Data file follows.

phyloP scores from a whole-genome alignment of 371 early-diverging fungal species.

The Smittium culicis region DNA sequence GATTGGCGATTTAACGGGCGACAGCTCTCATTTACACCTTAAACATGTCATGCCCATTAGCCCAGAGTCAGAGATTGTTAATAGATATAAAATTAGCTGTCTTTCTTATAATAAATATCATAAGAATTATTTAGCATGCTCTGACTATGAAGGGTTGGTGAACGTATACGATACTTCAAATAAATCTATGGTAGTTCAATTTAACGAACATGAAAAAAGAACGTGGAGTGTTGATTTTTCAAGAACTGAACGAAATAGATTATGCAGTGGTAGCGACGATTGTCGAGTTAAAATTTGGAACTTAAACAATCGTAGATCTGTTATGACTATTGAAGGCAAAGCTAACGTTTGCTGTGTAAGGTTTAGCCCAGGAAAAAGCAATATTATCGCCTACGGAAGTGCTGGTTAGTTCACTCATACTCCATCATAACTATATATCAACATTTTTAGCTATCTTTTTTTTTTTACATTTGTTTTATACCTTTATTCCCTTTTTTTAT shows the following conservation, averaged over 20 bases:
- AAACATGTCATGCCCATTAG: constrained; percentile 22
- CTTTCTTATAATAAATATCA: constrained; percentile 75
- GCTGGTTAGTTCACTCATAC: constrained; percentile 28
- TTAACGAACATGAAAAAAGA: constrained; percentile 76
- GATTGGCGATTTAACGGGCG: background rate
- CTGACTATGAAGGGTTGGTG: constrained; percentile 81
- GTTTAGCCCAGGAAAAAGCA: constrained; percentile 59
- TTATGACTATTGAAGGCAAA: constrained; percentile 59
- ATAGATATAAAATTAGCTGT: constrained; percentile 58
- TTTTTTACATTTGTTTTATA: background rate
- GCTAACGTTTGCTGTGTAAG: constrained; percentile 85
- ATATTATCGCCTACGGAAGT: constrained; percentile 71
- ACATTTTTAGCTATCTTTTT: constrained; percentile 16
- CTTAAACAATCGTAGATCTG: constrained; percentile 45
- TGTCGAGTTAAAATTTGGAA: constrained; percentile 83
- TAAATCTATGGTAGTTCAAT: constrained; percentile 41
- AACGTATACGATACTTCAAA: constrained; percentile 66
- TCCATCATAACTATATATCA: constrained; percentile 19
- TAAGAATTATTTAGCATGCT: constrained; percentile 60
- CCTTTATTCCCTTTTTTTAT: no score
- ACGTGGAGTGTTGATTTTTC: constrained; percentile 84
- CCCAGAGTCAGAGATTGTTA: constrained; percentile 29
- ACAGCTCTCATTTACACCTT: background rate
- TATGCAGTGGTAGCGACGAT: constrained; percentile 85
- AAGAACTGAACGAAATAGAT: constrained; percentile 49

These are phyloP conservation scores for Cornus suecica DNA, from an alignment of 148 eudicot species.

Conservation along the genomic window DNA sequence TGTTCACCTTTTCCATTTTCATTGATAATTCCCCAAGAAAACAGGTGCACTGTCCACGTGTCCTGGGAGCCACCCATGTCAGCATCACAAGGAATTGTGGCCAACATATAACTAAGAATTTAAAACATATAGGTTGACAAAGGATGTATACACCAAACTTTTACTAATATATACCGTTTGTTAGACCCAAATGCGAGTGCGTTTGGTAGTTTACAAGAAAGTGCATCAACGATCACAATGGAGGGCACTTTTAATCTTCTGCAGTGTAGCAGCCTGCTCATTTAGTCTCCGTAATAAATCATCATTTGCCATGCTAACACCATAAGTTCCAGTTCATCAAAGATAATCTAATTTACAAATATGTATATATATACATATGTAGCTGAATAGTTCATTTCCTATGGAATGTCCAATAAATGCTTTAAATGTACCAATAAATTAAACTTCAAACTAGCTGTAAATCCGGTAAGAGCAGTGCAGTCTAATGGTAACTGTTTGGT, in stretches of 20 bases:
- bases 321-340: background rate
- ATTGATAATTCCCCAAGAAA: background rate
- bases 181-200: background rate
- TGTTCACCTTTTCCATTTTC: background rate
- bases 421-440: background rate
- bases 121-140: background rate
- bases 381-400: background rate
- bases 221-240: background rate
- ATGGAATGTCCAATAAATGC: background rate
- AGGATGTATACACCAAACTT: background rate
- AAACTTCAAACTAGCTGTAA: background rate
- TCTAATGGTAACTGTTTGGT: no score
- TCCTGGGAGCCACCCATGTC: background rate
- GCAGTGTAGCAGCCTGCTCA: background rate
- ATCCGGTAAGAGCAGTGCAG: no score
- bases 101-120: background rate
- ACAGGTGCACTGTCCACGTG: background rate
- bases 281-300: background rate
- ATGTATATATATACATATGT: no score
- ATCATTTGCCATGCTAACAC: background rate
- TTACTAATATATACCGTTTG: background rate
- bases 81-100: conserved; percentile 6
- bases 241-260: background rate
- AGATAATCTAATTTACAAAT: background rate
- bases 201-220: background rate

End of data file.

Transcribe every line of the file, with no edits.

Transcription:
phyloP scores from a whole-genome alignment of 371 early-diverging fungal species.

The Smittium culicis region DNA sequence GATTGGCGATTTAACGGGCGACAGCTCTCATTTACACCTTAAACATGTCATGCCCATTAGCCCAGAGTCAGAGATTGTTAATAGATATAAAATTAGCTGTCTTTCTTATAATAAATATCATAAGAATTATTTAGCATGCTCTGACTATGAAGGGTTGGTGAACGTATACGATACTTCAAATAAATCTATGGTAGTTCAATTTAACGAACATGAAAAAAGAACGTGGAGTGTTGATTTTTCAAGAACTGAACGAAATAGATTATGCAGTGGTAGCGACGATTGTCGAGTTAAAATTTGGAACTTAAACAATCGTAGATCTGTTATGACTATTGAAGGCAAAGCTAACGTTTGCTGTGTAAGGTTTAGCCCAGGAAAAAGCAATATTATCGCCTACGGAAGTGCTGGTTAGTTCACTCATACTCCATCATAACTATATATCAACATTTTTAGCTATCTTTTTTTTTTTACATTTGTTTTATACCTTTATTCCCTTTTTTTAT shows the following conservation, averaged over 20 bases:
- AAACATGTCATGCCCATTAG: constrained; percentile 22
- CTTTCTTATAATAAATATCA: constrained; percentile 75
- GCTGGTTAGTTCACTCATAC: constrained; percentile 28
- TTAACGAACATGAAAAAAGA: constrained; percentile 76
- GATTGGCGATTTAACGGGCG: background rate
- CTGACTATGAAGGGTTGGTG: constrained; percentile 81
- GTTTAGCCCAGGAAAAAGCA: constrained; percentile 59
- TTATGACTATTGAAGGCAAA: constrained; percentile 59
- ATAGATATAAAATTAGCTGT: constrained; percentile 58
- TTTTTTACATTTGTTTTATA: background rate
- GCTAACGTTTGCTGTGTAAG: constrained; percentile 85
- ATATTATCGCCTACGGAAGT: constrained; percentile 71
- ACATTTTTAGCTATCTTTTT: constrained; percentile 16
- CTTAAACAATCGTAGATCTG: constrained; percentile 45
- TGTCGAGTTAAAATTTGGAA: constrained; percentile 83
- TAAATCTATGGTAGTTCAAT: constrained; percentile 41
- AACGTATACGATACTTCAAA: constrained; percentile 66
- TCCATCATAACTATATATCA: constrained; percentile 19
- TAAGAATTATTTAGCATGCT: constrained; percentile 60
- CCTTTATTCCCTTTTTTTAT: no score
- ACGTGGAGTGTTGATTTTTC: constrained; percentile 84
- CCCAGAGTCAGAGATTGTTA: constrained; percentile 29
- ACAGCTCTCATTTACACCTT: background rate
- TATGCAGTGGTAGCGACGAT: constrained; percentile 85
- AAGAACTGAACGAAATAGAT: constrained; percentile 49

These are phyloP conservation scores for Cornus suecica DNA, from an alignment of 148 eudicot species.

Conservation along the genomic window DNA sequence TGTTCACCTTTTCCATTTTCATTGATAATTCCCCAAGAAAACAGGTGCACTGTCCACGTGTCCTGGGAGCCACCCATGTCAGCATCACAAGGAATTGTGGCCAACATATAACTAAGAATTTAAAACATATAGGTTGACAAAGGATGTATACACCAAACTTTTACTAATATATACCGTTTGTTAGACCCAAATGCGAGTGCGTTTGGTAGTTTACAAGAAAGTGCATCAACGATCACAATGGAGGGCACTTTTAATCTTCTGCAGTGTAGCAGCCTGCTCATTTAGTCTCCGTAATAAATCATCATTTGCCATGCTAACACCATAAGTTCCAGTTCATCAAAGATAATCTAATTTACAAATATGTATATATATACATATGTAGCTGAATAGTTCATTTCCTATGGAATGTCCAATAAATGCTTTAAATGTACCAATAAATTAAACTTCAAACTAGCTGTAAATCCGGTAAGAGCAGTGCAGTCTAATGGTAACTGTTTGGT, in stretches of 20 bases:
- bases 321-340: background rate
- ATTGATAATTCCCCAAGAAA: background rate
- bases 181-200: background rate
- TGTTCACCTTTTCCATTTTC: background rate
- bases 421-440: background rate
- bases 121-140: background rate
- bases 381-400: background rate
- bases 221-240: background rate
- ATGGAATGTCCAATAAATGC: background rate
- AGGATGTATACACCAAACTT: background rate
- AAACTTCAAACTAGCTGTAA: background rate
- TCTAATGGTAACTGTTTGGT: no score
- TCCTGGGAGCCACCCATGTC: background rate
- GCAGTGTAGCAGCCTGCTCA: background rate
- ATCCGGTAAGAGCAGTGCAG: no score
- bases 101-120: background rate
- ACAGGTGCACTGTCCACGTG: background rate
- bases 281-300: background rate
- ATGTATATATATACATATGT: no score
- ATCATTTGCCATGCTAACAC: background rate
- TTACTAATATATACCGTTTG: background rate
- bases 81-100: conserved; percentile 6
- bases 241-260: background rate
- AGATAATCTAATTTACAAAT: background rate
- bases 201-220: background rate